Sunday, February 10, 2013

Do the strong moral rights of Creative Commons licenses restrict academic use?

Creative Commons has issued some clarifications to the UK Business, Innovation and Skills Committee's inquiry into open access, which can be found here:

These clarifications raise more questions than answers for me. For example, it appears that the strong moral rights that are part of CC licensing may negate the "free unrestricted use" that many think CC licensing implies.  Also, it appears to me that CC licensing involves stronger moral rights than under automatic copyright. If this is the case, is it possible that using CC licensing actually takes away rights that scholars currently have under fair dealing?

From the Creative Commons clarifications:

CC licenses contain a number of additional mechanisms designed to protect an author’s reputation. These include a “no endorsement, no sponsorship” clause, which is a standard feature of all CC licences. This clause prohibits users of a work from implicitly or explicitly asserting or implying any connection with, sponsorship or endorsement by the author of that work without express, prior written consent.
How is it possible to create a derivative, with attribution, without implying any connection with, sponsorship or endorsement by the author of that work? If the first author objects, the second author has an obligation to the integrity of the first author. In other words, it is not clear that one should assume that it is safe to use CC licensed material without express, prior written consent - in which case, what is the point of the CC license?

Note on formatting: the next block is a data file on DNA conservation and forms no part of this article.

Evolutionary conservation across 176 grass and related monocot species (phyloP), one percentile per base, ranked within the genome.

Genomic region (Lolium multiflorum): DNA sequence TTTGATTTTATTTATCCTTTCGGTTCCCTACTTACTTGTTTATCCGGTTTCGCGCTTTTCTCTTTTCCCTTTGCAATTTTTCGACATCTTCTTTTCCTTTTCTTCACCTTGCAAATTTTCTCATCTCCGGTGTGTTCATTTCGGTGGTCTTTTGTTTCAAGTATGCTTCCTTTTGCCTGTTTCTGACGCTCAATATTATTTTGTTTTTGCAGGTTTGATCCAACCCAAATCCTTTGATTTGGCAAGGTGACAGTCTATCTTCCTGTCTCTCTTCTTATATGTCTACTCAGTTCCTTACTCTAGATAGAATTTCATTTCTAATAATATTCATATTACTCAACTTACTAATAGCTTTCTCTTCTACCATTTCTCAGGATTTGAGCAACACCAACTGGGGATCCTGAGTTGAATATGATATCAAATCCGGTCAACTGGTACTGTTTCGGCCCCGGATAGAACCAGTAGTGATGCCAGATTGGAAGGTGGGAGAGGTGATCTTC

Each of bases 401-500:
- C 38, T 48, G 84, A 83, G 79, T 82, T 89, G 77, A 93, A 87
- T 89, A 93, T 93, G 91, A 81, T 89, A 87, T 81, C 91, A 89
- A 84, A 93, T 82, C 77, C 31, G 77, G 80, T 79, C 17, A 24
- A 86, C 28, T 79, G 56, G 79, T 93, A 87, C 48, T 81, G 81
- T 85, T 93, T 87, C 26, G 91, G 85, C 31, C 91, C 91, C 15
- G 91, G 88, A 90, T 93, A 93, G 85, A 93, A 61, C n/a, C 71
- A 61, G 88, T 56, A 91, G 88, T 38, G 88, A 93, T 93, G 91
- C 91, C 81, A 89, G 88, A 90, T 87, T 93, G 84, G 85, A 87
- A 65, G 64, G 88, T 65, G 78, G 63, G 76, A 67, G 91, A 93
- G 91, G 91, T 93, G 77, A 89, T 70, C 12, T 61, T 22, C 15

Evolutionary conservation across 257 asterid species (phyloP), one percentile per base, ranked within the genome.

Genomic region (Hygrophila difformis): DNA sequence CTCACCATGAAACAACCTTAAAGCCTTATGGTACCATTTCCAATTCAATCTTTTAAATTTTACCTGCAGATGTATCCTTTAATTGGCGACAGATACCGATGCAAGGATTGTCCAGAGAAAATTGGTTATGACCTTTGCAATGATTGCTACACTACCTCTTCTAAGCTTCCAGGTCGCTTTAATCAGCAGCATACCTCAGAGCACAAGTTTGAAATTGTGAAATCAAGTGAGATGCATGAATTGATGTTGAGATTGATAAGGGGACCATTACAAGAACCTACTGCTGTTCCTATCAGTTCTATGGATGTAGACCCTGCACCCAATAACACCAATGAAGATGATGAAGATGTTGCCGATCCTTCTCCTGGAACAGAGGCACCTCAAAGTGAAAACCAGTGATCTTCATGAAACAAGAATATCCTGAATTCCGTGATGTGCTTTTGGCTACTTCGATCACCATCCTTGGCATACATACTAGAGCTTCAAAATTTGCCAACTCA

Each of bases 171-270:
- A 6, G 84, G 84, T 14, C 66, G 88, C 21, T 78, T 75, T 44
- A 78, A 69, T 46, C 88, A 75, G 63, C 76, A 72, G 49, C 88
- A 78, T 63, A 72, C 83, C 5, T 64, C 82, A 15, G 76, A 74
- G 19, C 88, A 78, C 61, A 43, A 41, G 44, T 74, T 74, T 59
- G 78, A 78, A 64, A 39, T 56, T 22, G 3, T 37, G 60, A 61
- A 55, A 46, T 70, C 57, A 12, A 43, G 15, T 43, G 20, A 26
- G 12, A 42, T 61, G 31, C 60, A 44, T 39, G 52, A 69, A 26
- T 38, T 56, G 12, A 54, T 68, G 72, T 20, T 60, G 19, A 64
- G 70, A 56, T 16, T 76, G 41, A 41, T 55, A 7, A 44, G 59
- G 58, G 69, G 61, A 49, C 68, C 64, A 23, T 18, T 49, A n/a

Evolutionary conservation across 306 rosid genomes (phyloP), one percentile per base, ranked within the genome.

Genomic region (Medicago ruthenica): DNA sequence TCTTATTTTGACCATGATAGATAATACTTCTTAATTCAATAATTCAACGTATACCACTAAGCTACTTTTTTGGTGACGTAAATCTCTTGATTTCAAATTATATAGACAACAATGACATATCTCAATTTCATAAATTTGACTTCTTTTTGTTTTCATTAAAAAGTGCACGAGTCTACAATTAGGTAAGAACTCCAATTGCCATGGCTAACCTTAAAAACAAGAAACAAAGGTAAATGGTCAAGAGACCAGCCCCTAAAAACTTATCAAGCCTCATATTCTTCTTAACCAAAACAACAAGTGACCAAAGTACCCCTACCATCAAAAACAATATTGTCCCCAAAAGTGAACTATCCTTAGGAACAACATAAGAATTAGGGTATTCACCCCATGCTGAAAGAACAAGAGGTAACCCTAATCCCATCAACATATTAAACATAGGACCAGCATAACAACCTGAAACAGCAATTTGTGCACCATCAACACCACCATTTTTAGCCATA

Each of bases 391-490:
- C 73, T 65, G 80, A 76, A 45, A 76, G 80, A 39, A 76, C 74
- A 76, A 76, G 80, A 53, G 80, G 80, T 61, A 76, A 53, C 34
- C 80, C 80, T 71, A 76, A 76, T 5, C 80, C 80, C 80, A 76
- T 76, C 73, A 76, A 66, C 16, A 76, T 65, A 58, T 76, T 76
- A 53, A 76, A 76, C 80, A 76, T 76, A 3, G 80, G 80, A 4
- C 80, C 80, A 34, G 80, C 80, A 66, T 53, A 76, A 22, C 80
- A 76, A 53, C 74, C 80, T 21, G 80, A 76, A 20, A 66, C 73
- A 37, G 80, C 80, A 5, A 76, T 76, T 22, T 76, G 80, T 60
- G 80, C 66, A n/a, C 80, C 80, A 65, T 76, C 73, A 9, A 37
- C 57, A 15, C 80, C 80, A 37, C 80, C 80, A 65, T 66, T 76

Glyn Moody blogs about another problem with using CC licenses - the ease with which the original creator can change or remove the license. It is true that the author cannot take away the CC license on a copy you already have - but how can you prove that the work was issued under a particular license? Details can be found on techdirt

This reinforces my argument that it is premature to decide on a license for open access, a point that I make in my submission to the UK's Business, Innovation & Skills Committee's inquiry into open access.


  1. How do you publish an open access work ~without~ deciding on a license?

  2. Many works are simply posted to the internet without any specific license. In this case, the works are free-to-read for anyone with an internet connection. This is the most critical element of any definition of open access. The creator is protected by automatic copyright. There may be additional restrictions imposed by technical protection measures or through metadata such as use of the norobots.txt to prevent web crawling. These options are also available to anyone who uses any of the creative commons licenses. You can use a CC-BY license for a work that is behind a toll wall, full of DRM that prevents local downloading and printing, posted a web page that uses norobots.txt to prevent web crawling.

    Another approach is a simple statement such as the default statement that comes with OJS journals: "This journal provides immediate open access to its content on the principle that making research freely available to the public supports a greater global exchange of knowledge". This doesn't nail down every possible rights question, but rather leaves things more open, which allows for discussion and experimentation which I argue is needed.


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